Farewell to our President, Sara Brenner

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Dear Friends,

I’m writing to share that our President Sara Brenner will be leaving Community Wealth Partners after more than 15 years. She has accepted a position to lead the creation of a new community foundation, the Jewish Community Foundation of Greater Washington. With an endowment of $300M from the local Jewish federation, this new philanthropic entity will focus on creating a more just and equitable world and thriving Jewish community with a primary focus on supporting those furthest from resources and power – especially communities of color – in the Jewish community and society at large. Her last day with us will be July 1st.

This is a bittersweet moment. Sara has been a vital and dedicated member of our team, from her early days as an intern and a consultant to more than a decade as a member of our executive team. She will leave an indelible mark on our organization. She has helped build this organization, including critical relationships, systems, and processes, that have allowed us to elevate our impact through our work with clients.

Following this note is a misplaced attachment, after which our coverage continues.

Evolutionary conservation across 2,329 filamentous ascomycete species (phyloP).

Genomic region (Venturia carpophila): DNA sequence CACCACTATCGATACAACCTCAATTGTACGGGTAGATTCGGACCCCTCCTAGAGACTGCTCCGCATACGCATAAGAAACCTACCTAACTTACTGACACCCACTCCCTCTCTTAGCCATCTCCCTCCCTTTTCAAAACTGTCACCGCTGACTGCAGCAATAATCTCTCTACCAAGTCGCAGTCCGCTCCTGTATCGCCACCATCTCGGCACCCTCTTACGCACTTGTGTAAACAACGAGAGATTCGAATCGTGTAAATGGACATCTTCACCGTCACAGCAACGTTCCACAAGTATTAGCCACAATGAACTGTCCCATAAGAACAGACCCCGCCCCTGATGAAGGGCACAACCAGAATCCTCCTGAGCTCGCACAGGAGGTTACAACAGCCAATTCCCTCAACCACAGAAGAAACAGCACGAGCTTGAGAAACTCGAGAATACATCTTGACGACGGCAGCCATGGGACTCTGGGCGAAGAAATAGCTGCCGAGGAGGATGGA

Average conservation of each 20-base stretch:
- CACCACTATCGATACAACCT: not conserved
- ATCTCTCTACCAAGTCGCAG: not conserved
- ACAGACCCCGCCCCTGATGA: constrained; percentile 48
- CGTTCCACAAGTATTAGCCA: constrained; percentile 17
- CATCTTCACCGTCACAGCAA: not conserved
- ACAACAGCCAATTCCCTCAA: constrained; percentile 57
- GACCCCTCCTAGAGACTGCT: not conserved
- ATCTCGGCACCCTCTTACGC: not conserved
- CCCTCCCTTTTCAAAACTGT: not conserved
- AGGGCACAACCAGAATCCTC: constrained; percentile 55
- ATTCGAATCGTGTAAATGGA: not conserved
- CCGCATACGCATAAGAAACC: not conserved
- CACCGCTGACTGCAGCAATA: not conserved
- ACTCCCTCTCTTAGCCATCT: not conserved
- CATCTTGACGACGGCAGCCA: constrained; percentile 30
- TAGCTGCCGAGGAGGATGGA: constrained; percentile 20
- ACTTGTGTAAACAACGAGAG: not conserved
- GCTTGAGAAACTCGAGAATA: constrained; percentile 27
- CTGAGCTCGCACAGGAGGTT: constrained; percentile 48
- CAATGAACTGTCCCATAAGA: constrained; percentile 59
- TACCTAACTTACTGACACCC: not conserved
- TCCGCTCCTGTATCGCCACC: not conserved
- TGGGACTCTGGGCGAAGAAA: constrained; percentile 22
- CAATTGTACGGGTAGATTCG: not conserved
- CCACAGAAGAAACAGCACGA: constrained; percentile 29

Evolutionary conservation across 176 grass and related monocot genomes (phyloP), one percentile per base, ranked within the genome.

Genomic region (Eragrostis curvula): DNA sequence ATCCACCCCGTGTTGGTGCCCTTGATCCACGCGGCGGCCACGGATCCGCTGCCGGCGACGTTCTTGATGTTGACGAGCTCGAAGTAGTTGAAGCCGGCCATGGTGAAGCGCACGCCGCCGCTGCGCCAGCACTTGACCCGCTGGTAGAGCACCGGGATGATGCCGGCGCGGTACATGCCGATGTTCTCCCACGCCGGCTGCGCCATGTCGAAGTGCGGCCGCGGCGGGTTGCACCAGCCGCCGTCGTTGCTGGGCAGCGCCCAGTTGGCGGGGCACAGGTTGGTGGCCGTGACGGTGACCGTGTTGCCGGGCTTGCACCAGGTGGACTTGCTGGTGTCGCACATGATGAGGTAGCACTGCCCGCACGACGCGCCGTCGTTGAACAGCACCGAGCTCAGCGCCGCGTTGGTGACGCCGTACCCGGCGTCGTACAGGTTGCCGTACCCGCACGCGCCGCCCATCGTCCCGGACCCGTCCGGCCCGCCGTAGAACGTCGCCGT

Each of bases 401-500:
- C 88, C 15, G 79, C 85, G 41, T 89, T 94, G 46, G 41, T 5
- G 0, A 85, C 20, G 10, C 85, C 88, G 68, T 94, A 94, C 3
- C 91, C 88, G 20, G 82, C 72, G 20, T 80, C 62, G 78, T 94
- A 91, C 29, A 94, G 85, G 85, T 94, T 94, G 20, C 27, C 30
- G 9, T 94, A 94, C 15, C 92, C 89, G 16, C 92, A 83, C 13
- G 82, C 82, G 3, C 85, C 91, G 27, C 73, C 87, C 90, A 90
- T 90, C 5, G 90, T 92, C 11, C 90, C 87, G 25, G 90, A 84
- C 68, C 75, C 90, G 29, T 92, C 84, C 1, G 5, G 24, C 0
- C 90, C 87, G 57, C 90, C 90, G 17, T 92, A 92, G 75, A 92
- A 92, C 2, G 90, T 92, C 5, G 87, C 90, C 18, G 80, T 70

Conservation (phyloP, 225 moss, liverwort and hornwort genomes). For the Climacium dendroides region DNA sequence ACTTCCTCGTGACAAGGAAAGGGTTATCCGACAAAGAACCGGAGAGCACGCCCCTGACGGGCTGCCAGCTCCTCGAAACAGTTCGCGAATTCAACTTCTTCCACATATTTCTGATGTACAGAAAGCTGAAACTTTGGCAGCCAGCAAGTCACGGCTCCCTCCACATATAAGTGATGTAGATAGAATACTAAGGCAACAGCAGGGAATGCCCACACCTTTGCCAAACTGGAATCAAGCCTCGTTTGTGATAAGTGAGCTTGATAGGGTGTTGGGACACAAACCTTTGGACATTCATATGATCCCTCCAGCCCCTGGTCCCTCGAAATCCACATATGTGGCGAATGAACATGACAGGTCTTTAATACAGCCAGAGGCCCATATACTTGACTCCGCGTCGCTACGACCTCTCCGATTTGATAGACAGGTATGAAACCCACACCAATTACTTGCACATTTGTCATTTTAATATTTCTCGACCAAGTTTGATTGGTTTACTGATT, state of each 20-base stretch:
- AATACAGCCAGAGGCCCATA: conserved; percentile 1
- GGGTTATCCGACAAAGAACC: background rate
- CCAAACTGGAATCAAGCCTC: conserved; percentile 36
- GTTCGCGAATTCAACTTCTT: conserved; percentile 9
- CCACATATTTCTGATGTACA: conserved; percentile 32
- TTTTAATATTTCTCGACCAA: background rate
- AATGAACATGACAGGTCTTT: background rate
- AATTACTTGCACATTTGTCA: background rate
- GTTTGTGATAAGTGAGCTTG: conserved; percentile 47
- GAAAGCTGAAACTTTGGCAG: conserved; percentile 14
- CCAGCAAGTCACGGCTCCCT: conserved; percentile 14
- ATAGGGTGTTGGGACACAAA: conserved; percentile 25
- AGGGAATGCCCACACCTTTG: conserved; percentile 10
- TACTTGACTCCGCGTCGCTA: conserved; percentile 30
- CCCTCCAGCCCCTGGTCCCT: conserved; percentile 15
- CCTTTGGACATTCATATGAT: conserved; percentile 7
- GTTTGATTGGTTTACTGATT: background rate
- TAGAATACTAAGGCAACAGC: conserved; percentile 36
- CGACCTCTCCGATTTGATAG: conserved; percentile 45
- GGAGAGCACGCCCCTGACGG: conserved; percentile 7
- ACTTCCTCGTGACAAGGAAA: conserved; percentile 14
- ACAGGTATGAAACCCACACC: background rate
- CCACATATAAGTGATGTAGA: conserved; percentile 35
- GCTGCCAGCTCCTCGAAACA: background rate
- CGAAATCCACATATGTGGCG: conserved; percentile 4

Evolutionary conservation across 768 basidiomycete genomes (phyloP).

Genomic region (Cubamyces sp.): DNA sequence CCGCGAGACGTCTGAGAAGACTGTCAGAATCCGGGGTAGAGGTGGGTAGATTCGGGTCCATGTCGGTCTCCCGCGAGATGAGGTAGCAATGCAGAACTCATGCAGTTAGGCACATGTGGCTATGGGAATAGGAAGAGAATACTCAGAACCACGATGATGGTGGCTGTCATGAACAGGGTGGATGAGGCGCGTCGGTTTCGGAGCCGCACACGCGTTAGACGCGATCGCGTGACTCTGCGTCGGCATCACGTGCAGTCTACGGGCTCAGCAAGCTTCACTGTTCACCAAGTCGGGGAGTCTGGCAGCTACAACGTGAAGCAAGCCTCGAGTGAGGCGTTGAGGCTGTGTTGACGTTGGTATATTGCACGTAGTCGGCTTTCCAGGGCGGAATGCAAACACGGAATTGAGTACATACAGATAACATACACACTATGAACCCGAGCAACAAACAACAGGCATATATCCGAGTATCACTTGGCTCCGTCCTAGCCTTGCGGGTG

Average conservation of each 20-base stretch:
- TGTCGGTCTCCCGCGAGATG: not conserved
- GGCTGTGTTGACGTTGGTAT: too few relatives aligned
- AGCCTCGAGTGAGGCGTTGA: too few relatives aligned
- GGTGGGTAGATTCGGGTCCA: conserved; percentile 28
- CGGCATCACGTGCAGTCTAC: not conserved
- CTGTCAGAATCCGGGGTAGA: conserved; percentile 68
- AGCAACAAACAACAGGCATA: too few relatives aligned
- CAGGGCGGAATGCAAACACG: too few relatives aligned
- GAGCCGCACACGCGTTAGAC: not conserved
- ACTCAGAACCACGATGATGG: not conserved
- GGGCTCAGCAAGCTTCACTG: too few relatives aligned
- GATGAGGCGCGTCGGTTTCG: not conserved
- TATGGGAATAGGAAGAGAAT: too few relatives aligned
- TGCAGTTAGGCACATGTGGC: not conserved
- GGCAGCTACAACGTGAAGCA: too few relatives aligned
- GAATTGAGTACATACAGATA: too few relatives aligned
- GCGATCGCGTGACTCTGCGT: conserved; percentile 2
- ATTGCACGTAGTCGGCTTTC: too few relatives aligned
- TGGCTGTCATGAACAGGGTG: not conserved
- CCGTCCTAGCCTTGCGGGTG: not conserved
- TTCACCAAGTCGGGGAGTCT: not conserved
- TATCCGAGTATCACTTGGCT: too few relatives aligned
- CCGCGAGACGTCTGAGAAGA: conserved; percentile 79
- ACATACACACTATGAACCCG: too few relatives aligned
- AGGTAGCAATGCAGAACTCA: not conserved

On a more personal note, I will miss Sara’s co-leadership and partnership. Sara’s commitment to the organization’s success as well as mine as her partner have always been evident. She is willing to engage in the hard conversations or assignments and is creative and visionary in solving problems.

Amidst this change for our organization, we are excited for the impact Sara will have in her new role, continuing to contribute to our collective effort to shift power and resources to those who historically have been kept furthest from them. There is nothing more gratifying than seeing one of our own elevate her leadership to help advance racial equity.